Sacrificing His Core Supporters in a Race Against Defeat
For more than five years, Russian forces and their proxies have waged a bloody war against Ukrainian forces in the Donbas region of eastern Ukraine. The conflict has claimed more than 13,000 lives, driven almost two million people from their homes, and caused immense material damage. France and Germany have together sought to broker peace but failed to produce a durable cease-fire—let alone a political settlement.
On December 9, French President Emmanuel Macron will host a summit with his Ukrainian, Russian, and German counterparts aimed at bringing the conflict to an end. Ukrainian President Volodymyr Zelensky appears committed to making peace, while Moscow appears committed to sustaining the war. Whether the summit will yield any progress toward closing that gap remains in doubt.
If European efforts continue to falter, the United States should take a more active role in the peacemaking process, working with European countries to make Russia’s military engagement in Ukraine more costly and a settlement more attractive. Moreover, Washington should set forth its own peace plan—one that builds on previous diplomatic efforts but includes a UN-authorized peacekeeping mission and an interim international administration in Donbas.
Moscow’s primary objective in Ukraine is to bring the former Soviet republic back into its orbit. In February 2014, pro-European protesters ousted Ukrainian President Viktor Yanukovych, who had enjoyed the Kremlin’s backing. Russian special forces responded by seizing the Ukrainian peninsula of Crimea. Regional authorities there organized a hasty and illegitimate referendum to join Russia, and in March 2014, Russia formally annexed Crimea—a move that most of the world denounced.
The following month, fighting broke out in Donbas, a separate region in eastern Ukraine that borders Russia. So-called “separatists”—with the help of Russian leadership, funding, weapons, ammunition, and, in some cases, regular Russian military units—declared “people’s republics” in the provinces, known as oblasts, of Donetsk and Luhansk. Unlike in Crimea, where Ukrainian military units remained garrisoned, in Donbas the Ukrainian military fought back. By August 2014, Ukrainian forces had retaken most of the region from the “separatists,” prompting the Russian army to intervene directly to forestall defeat. In September of that year, in the Belarusian capital of Minsk, both sides agreed to a cease-fire, but it didn’t hold.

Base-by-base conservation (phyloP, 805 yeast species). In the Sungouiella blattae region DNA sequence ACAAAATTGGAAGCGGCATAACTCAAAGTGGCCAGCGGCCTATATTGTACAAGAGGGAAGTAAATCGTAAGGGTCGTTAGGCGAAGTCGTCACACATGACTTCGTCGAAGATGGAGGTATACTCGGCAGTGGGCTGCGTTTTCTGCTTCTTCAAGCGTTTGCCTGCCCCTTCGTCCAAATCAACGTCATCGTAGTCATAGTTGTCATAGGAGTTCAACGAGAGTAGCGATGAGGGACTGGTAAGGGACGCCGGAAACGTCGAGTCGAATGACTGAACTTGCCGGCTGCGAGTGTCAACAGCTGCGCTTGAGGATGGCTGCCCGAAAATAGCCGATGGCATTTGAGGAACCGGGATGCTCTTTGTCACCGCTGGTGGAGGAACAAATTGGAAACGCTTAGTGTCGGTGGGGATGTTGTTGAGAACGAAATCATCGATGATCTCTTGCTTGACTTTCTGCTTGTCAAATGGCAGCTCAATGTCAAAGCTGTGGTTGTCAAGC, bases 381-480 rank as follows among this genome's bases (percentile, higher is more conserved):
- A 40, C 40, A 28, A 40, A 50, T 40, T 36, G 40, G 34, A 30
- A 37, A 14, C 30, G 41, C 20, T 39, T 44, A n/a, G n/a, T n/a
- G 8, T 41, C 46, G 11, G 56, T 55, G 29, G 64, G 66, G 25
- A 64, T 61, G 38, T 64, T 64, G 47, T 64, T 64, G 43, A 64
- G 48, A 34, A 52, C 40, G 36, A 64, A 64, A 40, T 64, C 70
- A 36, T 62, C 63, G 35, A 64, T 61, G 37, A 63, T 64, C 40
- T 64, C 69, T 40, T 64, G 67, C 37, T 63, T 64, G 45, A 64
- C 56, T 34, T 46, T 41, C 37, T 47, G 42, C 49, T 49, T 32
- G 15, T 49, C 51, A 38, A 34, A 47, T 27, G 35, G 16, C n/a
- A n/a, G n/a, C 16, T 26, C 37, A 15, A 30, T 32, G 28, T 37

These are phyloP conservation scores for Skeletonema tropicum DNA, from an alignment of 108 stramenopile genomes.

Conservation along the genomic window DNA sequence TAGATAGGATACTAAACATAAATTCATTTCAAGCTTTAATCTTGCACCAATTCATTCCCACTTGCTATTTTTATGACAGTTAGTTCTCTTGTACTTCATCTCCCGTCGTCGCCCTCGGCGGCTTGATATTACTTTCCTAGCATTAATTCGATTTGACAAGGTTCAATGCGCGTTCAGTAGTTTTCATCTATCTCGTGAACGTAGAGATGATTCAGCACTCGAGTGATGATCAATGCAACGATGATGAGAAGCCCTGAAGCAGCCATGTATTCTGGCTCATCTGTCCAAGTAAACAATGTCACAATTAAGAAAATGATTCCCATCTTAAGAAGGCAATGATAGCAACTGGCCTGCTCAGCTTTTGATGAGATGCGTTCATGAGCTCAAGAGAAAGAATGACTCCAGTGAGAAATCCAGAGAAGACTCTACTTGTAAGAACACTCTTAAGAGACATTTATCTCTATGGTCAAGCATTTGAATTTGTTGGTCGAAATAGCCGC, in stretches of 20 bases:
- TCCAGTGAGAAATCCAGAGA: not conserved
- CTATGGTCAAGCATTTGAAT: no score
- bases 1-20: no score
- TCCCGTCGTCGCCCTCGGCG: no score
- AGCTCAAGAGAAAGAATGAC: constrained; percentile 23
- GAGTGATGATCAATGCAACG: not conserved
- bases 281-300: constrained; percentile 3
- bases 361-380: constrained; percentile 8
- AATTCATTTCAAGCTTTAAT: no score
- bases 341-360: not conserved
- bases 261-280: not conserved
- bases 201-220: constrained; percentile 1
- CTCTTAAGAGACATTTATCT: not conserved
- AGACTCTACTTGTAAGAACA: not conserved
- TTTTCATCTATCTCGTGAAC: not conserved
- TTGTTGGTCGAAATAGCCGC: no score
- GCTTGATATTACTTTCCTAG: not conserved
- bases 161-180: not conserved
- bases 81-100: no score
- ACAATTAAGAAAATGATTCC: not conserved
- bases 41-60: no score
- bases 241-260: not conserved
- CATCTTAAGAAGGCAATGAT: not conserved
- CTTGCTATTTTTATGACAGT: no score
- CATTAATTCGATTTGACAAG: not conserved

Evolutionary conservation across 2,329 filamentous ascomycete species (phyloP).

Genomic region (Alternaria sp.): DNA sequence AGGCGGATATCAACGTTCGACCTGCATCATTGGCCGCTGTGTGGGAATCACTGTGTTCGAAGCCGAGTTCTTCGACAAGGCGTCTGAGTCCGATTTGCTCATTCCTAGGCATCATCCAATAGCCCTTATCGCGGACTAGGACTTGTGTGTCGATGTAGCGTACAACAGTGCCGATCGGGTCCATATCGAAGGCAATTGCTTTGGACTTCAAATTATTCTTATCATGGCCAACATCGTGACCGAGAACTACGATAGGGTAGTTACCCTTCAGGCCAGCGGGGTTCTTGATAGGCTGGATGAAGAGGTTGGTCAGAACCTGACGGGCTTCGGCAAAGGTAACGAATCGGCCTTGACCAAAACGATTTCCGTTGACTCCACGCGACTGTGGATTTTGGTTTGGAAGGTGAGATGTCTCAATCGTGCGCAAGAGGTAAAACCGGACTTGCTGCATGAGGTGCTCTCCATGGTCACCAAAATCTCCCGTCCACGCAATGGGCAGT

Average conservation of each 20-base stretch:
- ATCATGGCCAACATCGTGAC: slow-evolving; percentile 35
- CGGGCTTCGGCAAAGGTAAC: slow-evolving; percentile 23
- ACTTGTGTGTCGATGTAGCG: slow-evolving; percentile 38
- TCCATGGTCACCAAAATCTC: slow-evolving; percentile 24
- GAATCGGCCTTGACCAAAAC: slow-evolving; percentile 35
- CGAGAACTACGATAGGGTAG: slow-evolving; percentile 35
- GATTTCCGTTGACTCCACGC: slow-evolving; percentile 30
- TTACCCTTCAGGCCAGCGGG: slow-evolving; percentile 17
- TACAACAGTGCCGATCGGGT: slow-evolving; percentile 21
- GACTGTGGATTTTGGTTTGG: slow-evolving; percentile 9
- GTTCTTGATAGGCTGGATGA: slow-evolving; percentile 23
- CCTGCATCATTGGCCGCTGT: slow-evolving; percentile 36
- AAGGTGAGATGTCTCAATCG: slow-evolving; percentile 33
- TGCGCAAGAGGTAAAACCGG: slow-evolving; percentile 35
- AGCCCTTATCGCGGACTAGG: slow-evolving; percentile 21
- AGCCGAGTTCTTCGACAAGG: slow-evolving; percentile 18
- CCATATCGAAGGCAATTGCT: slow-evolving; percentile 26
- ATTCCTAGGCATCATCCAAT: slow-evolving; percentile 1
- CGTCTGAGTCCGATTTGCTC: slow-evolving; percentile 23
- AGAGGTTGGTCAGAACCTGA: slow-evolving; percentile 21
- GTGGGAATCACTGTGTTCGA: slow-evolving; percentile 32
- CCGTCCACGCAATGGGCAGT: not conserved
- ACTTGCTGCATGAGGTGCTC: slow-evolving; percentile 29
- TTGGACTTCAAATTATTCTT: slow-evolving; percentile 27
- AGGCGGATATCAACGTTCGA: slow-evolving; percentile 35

Five months later, in February 2015, France and Germany brokered a new framework for a political settlement between Russia and Ukraine. The Minsk II agreement, as it was dubbed, was supposed to facilitate a sustained cease-fire, the withdrawal of heavy weapons from the line of contact between the two sides, and, eventually, prisoner swaps and local elections, among other measures, to restore normalcy. The agreement succeeded in stabilizing the line of contact, but the cease-fire never fully took hold and not all heavy weapons were withdrawn. Most observers primarily blamed Russian and Russian proxy forces.
Ultimately, the conflict in Donbas has undercut the Kremlin’s aim of turning Ukraine into a client state.
Ultimately, the conflict in Donbas has undercut the Kremlin’s aim of turning Ukraine into a client state. Five-plus years of conflict have forged a strong sense of national identity in Ukraine and strengthened the desire of many Ukrainians to integrate fully into Europe. For the first time since Ukraine regained independence in 1991, polls show that a plurality, and sometimes even a majority, of Ukrainians favor joining NATO.